A different kind of 'I do'
Kira Armbruster, í06
A German proverb tells us, "To aim is not enough, you must hit!" Today's society constantly pushes teenagers to excel. Some teens are driven by personal ambition while others are motivated by sources such as parents or counselors. But, in most any case, there is a student somewhere carrying the burden of stress.
No longer can we simply do our best, instead we must be the best. If we settle for average, we jeopardize our futures. If we fail to study enough [or until our brains hurt] we run the risk of failing in life. This may sound extreme, but to those students under the crunch of looming finals, this may sound somewhat familiar.
My dad likes to quote the all-knowing Yoda to me saying, "Try not, do." Now, sometimes I resent hearing that, especially when I have a test that day and I still feel unprepared. But, when I am discouraged about accomplishing something, I remember that phrase which helps motivate me. What it is really saying is don't try to reach your goals-- believe you can and strive towards it.
I am always torn between lowering my expectations or placing them high. I feel like if people would lower their standards just a little bit, I would have the chance to surprise them. But, on the other hand, if I place my standards high, I always have something to aim for.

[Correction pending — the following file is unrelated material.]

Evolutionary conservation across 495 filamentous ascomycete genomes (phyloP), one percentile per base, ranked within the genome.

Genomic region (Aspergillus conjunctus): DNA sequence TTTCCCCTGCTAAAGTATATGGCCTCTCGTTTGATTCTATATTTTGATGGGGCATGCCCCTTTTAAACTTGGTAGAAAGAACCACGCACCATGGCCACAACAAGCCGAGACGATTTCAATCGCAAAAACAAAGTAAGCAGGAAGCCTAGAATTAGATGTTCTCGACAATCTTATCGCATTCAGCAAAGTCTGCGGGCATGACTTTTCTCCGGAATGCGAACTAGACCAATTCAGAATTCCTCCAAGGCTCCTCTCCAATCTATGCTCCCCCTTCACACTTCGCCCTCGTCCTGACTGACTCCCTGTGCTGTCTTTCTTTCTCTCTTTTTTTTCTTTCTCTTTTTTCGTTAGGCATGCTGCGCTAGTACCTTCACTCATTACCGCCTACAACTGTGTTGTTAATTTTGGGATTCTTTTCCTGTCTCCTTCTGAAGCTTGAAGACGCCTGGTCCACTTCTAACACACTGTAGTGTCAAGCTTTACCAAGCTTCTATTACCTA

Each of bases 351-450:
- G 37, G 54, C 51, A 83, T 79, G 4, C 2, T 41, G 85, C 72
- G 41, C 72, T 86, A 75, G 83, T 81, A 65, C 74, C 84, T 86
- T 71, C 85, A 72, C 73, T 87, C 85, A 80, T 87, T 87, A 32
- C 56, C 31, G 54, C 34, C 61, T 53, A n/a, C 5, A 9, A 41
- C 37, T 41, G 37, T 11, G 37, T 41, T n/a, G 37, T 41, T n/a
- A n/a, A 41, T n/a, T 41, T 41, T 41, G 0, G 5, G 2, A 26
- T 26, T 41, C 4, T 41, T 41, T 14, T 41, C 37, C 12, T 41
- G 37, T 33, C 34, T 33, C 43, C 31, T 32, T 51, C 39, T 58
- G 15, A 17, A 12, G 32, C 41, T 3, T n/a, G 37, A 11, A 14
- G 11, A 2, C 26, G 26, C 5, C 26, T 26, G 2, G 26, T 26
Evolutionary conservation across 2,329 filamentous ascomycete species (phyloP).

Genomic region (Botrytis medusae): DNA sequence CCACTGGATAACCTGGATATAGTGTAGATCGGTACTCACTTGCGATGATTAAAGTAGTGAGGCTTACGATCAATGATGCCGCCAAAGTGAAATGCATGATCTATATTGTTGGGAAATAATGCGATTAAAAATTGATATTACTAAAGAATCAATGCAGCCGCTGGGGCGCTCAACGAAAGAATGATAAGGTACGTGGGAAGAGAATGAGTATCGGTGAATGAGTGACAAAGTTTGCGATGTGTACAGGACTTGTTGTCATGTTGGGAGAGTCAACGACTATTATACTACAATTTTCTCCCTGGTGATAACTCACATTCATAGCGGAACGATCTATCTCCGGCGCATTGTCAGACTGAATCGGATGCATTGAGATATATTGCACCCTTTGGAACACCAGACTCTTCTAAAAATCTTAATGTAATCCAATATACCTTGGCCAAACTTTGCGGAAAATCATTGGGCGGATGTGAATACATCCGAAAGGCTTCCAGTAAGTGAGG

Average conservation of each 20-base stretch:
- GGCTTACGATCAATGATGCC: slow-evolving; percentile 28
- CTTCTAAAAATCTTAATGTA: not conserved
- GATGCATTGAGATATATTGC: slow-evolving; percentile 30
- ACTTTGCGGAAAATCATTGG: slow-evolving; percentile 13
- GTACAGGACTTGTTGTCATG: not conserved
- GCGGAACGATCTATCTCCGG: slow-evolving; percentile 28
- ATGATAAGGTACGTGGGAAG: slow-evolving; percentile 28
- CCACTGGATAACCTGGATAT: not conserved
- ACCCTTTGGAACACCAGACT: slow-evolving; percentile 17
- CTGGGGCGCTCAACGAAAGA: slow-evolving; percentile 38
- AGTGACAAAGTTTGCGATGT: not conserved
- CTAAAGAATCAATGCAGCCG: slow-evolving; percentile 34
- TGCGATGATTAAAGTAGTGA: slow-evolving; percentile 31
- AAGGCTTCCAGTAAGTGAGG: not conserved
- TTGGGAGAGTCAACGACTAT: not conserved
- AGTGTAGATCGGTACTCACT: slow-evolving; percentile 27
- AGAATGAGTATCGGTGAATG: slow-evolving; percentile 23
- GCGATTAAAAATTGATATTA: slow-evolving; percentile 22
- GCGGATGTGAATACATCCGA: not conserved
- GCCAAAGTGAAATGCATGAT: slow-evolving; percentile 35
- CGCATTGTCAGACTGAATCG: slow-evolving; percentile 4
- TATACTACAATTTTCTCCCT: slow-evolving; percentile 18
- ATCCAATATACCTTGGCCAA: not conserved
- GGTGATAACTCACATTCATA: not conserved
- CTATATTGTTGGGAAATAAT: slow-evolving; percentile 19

As if the stress of high school isn't enough, students have to be concerned with getting into a respectable college. The pressure to succeed weighs heavy on many upperclassmen with the strain of S.A.T.s and college preparations. How many times as teens do we hear the following:
"It's only your life, but don't worry, I'm sure you'll do fine."
Can I hear an amen?
But, even with all the pressure to excel, I think that statement does hold some hope. It is my life! I know everything will be fine but, at the moment, it sometimes seems like everything is closing in around me. There are so many decisions to make and time is always against me.
When I look at college ads and think about graduation and everything that comes with it, my head starts to hurt. I feel like I have to do well on the S.A.T.s and I have to make my parents happy with the college I choose. But, the reality is that if I keep pushing for just a little bit longer, everything will turn out and fall into place.
Today, I try not; I do.